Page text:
The Inexperienced Offensive Line Will Go Through Some Growing Pains

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    While the talented skill players dominated the spotlight for Oklahoma State in 2011, the impressive play by the offensive line was overlooked.

    This season, the O-line won't be so fortunate.

    Because as the new-look line goes through an adjustment period, it will have to deal with an abundance of criticism.

    The Cowboys will be missing three starters on the line from last season, including All-American left tackle Levy Adcock and first-team All-Big 12 center Grant Garner.

    Oklahoma State is always adept at producing effective offensive lines, but it will still take time to incorporate new starters. This is bad news for Lunt. It could be even worse for the running game.

    With the Cowboys' relative inexperience behind center and on the outside, the rushing attack is expected to carry the team. After all, star tailback Joseph Randle is returning after a stellar sophomore campaign, as does his backup Jeremy Smith, who had a solid season himself with 646 yards and nine touchdowns.

    However, the lack of cohesion up front could hold the Cowboys' running game back. Plus the running game will be the new focal point of defenses, so the halfbacks will have a major challenge.

The Defense Is Still Not an Area of Strength

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    Some teams can compensate for a lack of offensive firepower with a dominating defense. You don’t need to look further than Alabama's last two national championship teams to see that.

    Unfortunately for the Cowboys, their defense is not on that level.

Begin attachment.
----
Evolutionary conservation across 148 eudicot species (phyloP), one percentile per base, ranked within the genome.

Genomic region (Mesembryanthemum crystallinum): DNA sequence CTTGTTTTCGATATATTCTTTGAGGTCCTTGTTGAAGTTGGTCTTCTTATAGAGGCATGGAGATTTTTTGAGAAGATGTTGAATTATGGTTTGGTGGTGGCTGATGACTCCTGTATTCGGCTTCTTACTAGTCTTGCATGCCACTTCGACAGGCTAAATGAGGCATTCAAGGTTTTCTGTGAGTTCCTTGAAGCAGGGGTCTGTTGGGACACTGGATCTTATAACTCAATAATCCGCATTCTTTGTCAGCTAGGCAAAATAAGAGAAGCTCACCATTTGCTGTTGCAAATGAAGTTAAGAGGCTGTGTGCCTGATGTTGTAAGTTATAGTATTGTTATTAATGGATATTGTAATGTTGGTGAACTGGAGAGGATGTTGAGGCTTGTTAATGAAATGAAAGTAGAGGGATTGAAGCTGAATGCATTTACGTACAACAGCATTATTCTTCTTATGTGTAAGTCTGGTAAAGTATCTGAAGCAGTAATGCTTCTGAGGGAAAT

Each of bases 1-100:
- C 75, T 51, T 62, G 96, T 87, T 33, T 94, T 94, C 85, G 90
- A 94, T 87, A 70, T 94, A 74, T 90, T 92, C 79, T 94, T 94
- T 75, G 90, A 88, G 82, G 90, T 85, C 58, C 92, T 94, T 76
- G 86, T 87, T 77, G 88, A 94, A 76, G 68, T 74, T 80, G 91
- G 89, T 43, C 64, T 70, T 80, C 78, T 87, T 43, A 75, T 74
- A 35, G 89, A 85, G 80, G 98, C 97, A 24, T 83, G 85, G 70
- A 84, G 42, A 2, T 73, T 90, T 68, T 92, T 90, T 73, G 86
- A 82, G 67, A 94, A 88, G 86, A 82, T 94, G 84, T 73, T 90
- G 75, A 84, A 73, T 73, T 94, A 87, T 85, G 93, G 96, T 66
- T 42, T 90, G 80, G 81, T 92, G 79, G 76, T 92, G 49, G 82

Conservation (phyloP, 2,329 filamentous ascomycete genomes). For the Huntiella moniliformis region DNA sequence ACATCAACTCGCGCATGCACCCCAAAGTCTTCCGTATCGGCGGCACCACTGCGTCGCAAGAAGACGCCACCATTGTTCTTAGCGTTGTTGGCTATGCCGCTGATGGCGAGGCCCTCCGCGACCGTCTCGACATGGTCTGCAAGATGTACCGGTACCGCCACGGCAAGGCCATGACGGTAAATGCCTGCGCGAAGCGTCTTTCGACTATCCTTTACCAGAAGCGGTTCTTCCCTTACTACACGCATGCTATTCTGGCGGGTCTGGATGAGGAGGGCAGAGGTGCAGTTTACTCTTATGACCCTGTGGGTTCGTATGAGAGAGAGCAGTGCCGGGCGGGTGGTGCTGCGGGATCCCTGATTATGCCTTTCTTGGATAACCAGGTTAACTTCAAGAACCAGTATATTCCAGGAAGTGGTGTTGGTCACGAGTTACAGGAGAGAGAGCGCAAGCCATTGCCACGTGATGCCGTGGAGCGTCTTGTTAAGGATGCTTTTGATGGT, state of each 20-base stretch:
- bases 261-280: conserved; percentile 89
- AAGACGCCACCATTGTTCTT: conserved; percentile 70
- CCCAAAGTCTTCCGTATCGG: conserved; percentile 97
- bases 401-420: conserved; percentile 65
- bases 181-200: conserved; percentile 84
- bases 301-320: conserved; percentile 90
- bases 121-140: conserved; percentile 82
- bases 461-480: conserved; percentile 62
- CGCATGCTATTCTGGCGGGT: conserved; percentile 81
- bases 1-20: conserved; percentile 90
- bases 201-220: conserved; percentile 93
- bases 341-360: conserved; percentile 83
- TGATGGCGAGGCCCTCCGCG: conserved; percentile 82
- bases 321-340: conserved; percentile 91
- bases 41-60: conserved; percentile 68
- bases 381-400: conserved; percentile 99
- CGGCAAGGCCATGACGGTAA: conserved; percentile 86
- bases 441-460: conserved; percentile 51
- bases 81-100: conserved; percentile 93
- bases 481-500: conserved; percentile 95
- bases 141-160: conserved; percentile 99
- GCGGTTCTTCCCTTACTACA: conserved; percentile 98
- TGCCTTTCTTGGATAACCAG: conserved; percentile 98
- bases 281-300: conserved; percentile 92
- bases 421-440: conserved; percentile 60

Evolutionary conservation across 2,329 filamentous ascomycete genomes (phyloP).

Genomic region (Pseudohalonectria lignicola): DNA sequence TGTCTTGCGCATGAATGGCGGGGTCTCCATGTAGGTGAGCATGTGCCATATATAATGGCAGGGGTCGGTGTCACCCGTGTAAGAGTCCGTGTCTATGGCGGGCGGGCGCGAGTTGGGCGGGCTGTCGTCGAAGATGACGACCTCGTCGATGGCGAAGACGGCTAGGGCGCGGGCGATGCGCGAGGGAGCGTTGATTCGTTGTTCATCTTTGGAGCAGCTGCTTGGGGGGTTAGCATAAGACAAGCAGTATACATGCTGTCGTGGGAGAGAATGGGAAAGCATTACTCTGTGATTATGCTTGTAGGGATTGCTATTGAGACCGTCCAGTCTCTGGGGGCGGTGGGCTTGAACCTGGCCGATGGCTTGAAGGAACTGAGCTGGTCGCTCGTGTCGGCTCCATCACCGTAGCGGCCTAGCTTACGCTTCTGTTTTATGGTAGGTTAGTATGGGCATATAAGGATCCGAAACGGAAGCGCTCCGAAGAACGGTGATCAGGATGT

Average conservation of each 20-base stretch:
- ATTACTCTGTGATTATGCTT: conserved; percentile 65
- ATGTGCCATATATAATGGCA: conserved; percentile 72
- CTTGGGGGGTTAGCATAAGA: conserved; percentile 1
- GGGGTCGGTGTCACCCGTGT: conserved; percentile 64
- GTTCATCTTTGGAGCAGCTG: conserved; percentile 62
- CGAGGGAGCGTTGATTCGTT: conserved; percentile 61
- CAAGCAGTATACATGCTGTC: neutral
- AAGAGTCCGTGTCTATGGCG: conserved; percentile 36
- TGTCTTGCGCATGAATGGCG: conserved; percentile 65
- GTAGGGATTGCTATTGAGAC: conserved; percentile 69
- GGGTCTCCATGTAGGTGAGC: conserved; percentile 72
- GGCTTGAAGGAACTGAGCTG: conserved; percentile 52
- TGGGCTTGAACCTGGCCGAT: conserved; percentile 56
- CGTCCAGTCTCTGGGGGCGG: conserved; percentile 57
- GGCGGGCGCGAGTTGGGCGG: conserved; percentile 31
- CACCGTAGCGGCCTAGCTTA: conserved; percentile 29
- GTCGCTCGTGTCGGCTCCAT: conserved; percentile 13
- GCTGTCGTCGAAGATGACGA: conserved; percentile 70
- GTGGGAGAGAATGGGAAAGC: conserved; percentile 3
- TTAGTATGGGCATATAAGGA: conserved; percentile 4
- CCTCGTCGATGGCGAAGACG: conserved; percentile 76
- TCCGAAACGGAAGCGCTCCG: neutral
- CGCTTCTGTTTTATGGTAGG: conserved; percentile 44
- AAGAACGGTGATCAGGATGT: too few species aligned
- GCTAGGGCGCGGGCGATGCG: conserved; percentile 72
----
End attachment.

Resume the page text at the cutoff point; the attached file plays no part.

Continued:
Actually, it's not even close.

    Last season the defense was decent, allowing 26.8 points a game—good for 68th overall in college football. That doesn't sound great, but it was OK because it was backed up by a prolific offense.

    In 2012 the Cowboys won't have that luxury. The defense will need to step up, but the thing is—it's not equipped to do so.

    The losses of All-American safety Markelle Martin and first-team All-Big 12 defensive end Jamie Blatnick will hurt considerably because cornerstones like those two are hard to replace.

    The Cowboys defense must be stout this season. Last year it utilized a bend-but-don't-break philosophy, but that will need to become a thing of the past for the team to compete with the Oklahoma's and Texas' of the world.

    With the added pressure and loss of talent, it will be difficult for Oklahoma State's D to perform at the needed level. 

The New-Look Big 12 Will Be Extremely Difficult in 2012

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    The Cowboys may be the defending Big 12 champions, but they will face a much tougher conference in 2012. The additions West Virginia and TCU add a pair of perennial BCS contenders—both the Horned Frogs and the Mountaineers have won a BCS bowl game in the last two years—to the mix.

    Oklahoma, as always, will contend, as will a much-improved Texas team that sports a suffocating defense and a scary ground game.

    Oklahoma State won’t be able to gloss over a talented Kansas State squad ,either, and Baylor, despite the loss of RG3, is still an up-and-coming program.

    Kansas and Iowa State shouldn't present much of a challenge, even to a young team like the Cowboys, but the Texas Tech game is always interesting.

    With all of these challenging contests week to week, it will be difficult for a rebuilding squad to string together long winning streaks.

    They will still be good enough to earn a bowl berth, but at least in 2012, the Cowboys' Big 12 hopes will have to be put on the back burner.